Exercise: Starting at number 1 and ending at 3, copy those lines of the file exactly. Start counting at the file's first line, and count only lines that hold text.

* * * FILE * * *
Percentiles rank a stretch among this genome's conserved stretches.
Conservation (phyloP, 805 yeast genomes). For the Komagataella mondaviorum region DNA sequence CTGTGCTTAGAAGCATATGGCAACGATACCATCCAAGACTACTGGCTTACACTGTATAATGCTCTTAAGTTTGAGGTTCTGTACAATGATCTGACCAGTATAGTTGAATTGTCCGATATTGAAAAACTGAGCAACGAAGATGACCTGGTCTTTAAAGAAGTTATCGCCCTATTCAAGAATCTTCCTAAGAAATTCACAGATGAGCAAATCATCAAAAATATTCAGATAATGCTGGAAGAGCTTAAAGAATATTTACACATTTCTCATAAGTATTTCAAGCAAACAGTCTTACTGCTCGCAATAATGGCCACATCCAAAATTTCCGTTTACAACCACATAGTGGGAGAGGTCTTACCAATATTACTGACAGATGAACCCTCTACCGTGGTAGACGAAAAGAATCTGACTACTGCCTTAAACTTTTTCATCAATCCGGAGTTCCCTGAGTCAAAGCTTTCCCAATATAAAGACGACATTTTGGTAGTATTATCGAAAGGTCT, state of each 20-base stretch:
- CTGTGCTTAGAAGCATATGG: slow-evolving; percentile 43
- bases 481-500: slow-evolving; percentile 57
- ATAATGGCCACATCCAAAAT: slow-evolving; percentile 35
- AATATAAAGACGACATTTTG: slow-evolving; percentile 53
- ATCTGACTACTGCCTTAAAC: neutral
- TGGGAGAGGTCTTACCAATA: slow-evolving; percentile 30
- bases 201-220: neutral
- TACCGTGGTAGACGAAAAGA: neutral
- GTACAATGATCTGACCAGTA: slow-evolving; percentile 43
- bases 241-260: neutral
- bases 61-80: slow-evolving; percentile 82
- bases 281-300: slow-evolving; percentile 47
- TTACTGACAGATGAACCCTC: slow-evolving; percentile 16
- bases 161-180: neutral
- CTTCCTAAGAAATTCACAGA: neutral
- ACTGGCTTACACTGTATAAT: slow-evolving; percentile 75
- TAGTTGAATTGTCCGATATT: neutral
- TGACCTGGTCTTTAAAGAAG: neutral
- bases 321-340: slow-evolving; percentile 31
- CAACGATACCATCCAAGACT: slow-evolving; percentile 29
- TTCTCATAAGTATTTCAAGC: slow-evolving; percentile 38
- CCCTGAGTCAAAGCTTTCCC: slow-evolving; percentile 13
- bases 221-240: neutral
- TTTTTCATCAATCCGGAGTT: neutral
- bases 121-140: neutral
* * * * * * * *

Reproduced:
Percentiles rank a stretch among this genome's conserved stretches.
Conservation (phyloP, 805 yeast genomes). For the Komagataella mondaviorum region DNA sequence CTGTGCTTAGAAGCATATGGCAACGATACCATCCAAGACTACTGGCTTACACTGTATAATGCTCTTAAGTTTGAGGTTCTGTACAATGATCTGACCAGTATAGTTGAATTGTCCGATATTGAAAAACTGAGCAACGAAGATGACCTGGTCTTTAAAGAAGTTATCGCCCTATTCAAGAATCTTCCTAAGAAATTCACAGATGAGCAAATCATCAAAAATATTCAGATAATGCTGGAAGAGCTTAAAGAATATTTACACATTTCTCATAAGTATTTCAAGCAAACAGTCTTACTGCTCGCAATAATGGCCACATCCAAAATTTCCGTTTACAACCACATAGTGGGAGAGGTCTTACCAATATTACTGACAGATGAACCCTCTACCGTGGTAGACGAAAAGAATCTGACTACTGCCTTAAACTTTTTCATCAATCCGGAGTTCCCTGAGTCAAAGCTTTCCCAATATAAAGACGACATTTTGGTAGTATTATCGAAAGGTCT, state of each 20-base stretch:
- CTGTGCTTAGAAGCATATGG: slow-evolving; percentile 43